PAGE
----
He'zion (Heb. Chezyon', חֶזיוֹן, visionz; Sept. Α᾿ζιών), the father of Tabrimon and grandfather of the Ben-hadad I, king of Damascene-Syria, to whom Asa sent a largess to conciliate his aid against Baasha (1Ki 15:18). B.C. ante 928. A question has long been raised whether this name (which only occurs in the above passage) indicates the same person as the REZON of 1Ki 11:23. Thenius, after Ewald, suggests that the successful adventurer who became king of Damascus, and was so hostile a neighbor to Solomon throughout his reign, was really called Hezion, and that the designation Rezon (רזוֹן, "prince") was either assumed by him, or bestowed on him by his followers after he was seated on his new throne. There is, of course, no chronological difficulty in this supposition. Less than forty years intervened between the death of Solomon, when Rezon was reigning at Damascus (1Ki 11:25), and the treaty between Asa and Ben-hadad I (1Ki 15:18-19), during which interval there is no violence to probability in assuming the occurrence of the death of Rezon or Hezion, the accession and entire reign of Tabrimon his son, who was unquestionably king of Syria and contemporary with Asa's father (1Ki 15:19), and the succession of Tabrimon's son, Beni-hldad I. This identity of Hezion with Rezon is an idea apparently as old as the Sept. translators; for they associated in their version with Solomon's adversary the Edomite Hadad [or, as they called him, Ader, τὸν ῎Αδερ], "Es-rom, the son of Eliadah" (see the Sept. of 1Ki 11:14); a name which closely resembles our Hezion, though it refers to Rezon, as the patronymic proves (1Ki 11:23). The later versions, Peshito (Hedron) and Arabic (Hedron), seem to approximate also more nearly to Hezion than to Rezon. Of the old commentators, Junius, Piscator, Malvenda, and Menochius have been cited (see Poli Synops. ad loc.) as maintaining the identity. Kohler also, and Marsham (Can. Chronicles p. 346), and Dathe have been referred to by Keil as in favor of the same view. Keil himself is uncertain. According to another opinion, Hezion was not identical with Rezon, but his successor; this is propounded by Winer (B. R. W. 1, 245, and 2, 322). If the account be correct which is communicated by Josephus (Ant. 7, 5, 2) from the fourth book of Nicolaus Damascenus to the effect that the name of the king of Damascus who was contemporary with David was Hadad (῎Αδαδος), we have in it probably the dynastic name which Rezon or Hezion adopted for himself and his heirs, who, according to the same statement, occupied the throne of Syria for ten generations. According to Macrobius (Saturnalia, 1, 23), Adad was the name of the supreme god of the Syrians; and as it was a constant practice with the kings of Syria and Babylon to assume names which connected them with their gods (comp. Tabrimon of 1Ki 15:18, the son of our Hezion, whose name= רַמּוֹן+טָב, "good is Rimmon," another Syrian deity, probably the same with Adad; see 2Ki 5:18, and Zec 12:11), we may not unreasonably conjecture that Hezion, who in his political relation called himself Rezon, or "prince," adopted the name Hadad [or, rather. Ben-hadad, "Son of the supreme God"] in relation to the religion of his country and to his own ecclesiastical supremacy. It is remarkable that even after the change of dynasty in Hazael this title of Ben- hadad seemed to survive (see 2Ki 13:3). If this conjecture be true, the energetic marauder who passes under the names of Rezon and Hezion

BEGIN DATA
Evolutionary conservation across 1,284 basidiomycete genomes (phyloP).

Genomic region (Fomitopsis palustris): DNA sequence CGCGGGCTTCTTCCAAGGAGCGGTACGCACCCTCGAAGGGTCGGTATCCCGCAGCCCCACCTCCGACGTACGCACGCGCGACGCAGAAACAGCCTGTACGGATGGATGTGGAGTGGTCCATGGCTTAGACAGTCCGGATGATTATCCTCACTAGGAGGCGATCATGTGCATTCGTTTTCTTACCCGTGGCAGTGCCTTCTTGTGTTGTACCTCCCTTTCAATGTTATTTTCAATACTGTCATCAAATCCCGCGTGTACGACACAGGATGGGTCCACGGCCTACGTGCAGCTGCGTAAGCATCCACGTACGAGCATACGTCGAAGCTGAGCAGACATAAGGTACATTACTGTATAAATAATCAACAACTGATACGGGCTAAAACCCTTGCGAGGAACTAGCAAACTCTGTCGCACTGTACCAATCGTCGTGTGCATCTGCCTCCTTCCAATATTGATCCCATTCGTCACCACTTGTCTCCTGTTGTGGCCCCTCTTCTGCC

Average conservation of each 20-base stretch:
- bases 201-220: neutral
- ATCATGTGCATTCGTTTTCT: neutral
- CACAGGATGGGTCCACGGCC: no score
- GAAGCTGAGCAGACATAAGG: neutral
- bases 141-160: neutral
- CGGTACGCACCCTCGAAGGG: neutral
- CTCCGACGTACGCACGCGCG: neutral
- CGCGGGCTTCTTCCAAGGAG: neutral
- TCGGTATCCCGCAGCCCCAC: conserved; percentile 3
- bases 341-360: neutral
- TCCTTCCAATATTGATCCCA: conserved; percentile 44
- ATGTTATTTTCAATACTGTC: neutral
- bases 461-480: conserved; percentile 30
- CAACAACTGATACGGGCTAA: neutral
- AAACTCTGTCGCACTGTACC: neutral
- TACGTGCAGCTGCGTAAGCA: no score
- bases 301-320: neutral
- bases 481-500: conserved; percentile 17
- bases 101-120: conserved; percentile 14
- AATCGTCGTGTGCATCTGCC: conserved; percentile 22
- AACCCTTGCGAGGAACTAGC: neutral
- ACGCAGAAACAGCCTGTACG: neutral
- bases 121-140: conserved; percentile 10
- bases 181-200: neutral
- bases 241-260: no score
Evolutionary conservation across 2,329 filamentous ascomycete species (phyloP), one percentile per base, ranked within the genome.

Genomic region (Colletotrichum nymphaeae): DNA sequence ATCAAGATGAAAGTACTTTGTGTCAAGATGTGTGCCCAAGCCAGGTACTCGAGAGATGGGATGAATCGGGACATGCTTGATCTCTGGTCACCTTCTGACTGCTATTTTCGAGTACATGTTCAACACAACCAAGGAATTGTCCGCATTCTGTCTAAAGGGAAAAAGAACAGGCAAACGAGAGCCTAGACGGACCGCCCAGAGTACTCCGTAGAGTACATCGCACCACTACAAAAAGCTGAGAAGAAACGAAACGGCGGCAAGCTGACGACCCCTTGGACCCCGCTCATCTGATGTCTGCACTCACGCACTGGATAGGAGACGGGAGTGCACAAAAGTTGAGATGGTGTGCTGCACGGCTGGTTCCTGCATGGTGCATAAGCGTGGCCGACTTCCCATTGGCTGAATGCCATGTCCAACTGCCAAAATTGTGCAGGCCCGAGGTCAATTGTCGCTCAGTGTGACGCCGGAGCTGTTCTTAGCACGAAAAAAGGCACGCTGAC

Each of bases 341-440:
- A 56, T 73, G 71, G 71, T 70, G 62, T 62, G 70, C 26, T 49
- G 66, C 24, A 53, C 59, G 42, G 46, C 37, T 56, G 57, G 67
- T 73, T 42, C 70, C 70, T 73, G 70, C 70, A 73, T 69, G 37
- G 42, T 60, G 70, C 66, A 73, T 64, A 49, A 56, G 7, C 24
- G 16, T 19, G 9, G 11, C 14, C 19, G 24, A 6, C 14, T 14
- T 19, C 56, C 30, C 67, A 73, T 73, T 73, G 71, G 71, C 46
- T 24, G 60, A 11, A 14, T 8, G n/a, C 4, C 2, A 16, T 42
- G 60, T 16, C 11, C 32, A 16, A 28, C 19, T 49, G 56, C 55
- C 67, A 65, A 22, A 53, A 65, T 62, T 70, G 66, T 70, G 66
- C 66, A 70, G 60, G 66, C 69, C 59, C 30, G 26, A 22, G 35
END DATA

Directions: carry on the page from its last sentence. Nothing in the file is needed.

in the passages which we quoted at the commencement of this article was strong enough not only to harass the great Solomon, but to found a dynasty of kings which occupied the throne of Syria to the tenth descent, even down to the revolution effected by Hazael, "near two hundred years, according to the exactest chronology of Josephus" (Whiston's note on Ant. 7 5, 2). SEE REZON.